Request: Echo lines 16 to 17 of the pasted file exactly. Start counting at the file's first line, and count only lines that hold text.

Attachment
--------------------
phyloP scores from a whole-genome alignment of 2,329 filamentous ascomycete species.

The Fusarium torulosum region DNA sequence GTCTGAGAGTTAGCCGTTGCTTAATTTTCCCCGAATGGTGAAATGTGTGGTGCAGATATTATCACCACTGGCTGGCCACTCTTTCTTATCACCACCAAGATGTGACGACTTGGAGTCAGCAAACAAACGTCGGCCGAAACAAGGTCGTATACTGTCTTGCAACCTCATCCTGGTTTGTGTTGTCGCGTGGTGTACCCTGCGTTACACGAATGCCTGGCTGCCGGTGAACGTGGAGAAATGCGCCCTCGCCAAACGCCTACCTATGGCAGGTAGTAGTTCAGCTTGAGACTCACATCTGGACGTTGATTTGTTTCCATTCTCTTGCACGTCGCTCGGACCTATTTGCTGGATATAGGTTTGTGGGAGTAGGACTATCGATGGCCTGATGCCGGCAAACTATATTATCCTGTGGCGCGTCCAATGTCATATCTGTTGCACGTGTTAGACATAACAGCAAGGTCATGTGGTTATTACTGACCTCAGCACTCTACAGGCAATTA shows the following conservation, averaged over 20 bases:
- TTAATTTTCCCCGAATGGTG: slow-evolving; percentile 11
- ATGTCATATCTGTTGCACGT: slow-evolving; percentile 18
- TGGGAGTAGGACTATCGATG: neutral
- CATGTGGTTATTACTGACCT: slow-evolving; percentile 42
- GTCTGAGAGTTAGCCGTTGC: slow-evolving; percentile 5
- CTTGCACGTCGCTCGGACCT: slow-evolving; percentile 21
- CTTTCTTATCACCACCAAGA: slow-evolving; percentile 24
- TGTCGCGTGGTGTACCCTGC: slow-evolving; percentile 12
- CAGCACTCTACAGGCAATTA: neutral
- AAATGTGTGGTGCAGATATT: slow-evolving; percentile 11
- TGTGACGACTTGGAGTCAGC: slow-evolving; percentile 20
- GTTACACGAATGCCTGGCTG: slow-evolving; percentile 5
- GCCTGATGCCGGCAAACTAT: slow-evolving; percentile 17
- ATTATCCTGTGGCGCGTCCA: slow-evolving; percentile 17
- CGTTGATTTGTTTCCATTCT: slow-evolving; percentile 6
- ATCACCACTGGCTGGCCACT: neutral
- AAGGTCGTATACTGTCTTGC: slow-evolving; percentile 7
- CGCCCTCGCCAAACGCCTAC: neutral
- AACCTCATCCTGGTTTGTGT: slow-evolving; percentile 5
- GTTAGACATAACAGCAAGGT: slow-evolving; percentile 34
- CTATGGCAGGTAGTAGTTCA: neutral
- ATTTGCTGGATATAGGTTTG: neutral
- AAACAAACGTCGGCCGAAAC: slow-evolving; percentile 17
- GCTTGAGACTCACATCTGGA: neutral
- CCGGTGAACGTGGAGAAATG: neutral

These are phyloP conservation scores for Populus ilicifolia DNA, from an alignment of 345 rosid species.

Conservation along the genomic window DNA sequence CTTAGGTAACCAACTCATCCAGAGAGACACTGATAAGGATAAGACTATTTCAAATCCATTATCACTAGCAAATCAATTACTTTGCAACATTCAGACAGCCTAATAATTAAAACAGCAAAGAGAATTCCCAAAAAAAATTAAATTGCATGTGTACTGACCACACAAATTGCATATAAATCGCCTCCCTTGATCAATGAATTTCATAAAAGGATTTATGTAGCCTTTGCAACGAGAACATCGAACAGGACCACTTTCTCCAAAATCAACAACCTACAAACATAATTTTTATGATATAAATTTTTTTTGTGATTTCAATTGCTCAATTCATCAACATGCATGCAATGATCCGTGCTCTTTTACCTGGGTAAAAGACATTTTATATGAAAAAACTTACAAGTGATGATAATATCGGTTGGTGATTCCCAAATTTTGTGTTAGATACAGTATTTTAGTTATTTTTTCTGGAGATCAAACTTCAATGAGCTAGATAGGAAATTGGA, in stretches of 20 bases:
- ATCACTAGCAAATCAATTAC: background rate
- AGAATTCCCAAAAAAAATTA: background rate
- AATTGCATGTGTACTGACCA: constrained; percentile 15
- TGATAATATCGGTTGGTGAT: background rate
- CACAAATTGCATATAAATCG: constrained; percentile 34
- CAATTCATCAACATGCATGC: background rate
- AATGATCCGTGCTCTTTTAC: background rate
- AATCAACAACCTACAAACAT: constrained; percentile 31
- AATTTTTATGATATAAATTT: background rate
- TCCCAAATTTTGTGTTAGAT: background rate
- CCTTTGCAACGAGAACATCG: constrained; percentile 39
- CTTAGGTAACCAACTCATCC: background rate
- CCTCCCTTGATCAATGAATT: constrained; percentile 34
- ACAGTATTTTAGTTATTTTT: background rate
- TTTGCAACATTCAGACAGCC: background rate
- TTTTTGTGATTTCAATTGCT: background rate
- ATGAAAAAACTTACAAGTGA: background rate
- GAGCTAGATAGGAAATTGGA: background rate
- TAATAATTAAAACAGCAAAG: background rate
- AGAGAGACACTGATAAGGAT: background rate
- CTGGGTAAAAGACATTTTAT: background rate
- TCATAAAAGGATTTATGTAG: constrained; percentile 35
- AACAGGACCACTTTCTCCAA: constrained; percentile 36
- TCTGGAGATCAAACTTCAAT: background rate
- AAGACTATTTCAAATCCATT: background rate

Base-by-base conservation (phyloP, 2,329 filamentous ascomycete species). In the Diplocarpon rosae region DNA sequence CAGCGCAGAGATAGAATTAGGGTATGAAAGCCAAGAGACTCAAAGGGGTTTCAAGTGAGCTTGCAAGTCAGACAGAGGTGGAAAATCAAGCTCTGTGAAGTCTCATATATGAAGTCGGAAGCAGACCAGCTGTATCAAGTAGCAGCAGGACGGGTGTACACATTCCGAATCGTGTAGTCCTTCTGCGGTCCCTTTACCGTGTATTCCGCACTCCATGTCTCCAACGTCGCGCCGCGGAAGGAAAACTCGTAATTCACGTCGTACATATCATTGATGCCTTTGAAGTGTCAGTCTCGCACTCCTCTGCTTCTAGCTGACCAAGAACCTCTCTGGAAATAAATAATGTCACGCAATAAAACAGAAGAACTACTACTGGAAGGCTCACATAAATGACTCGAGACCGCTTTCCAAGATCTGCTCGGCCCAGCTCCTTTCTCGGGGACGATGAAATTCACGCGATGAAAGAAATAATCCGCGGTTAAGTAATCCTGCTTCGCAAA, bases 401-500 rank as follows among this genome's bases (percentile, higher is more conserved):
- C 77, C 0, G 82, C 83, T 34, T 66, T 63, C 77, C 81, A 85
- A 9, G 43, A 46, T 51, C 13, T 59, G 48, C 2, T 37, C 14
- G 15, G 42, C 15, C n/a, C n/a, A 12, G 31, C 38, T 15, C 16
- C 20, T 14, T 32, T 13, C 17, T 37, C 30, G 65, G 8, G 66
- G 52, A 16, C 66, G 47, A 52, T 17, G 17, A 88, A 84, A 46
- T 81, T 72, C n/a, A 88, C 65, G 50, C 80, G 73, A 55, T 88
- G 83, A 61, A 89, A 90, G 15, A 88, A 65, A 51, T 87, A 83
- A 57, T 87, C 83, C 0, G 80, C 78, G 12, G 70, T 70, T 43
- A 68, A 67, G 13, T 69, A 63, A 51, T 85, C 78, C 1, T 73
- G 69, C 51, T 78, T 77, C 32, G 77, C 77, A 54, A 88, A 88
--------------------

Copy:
- ATTATCCTGTGGCGCGTCCA: slow-evolving; percentile 17
- CGTTGATTTGTTTCCATTCT: slow-evolving; percentile 6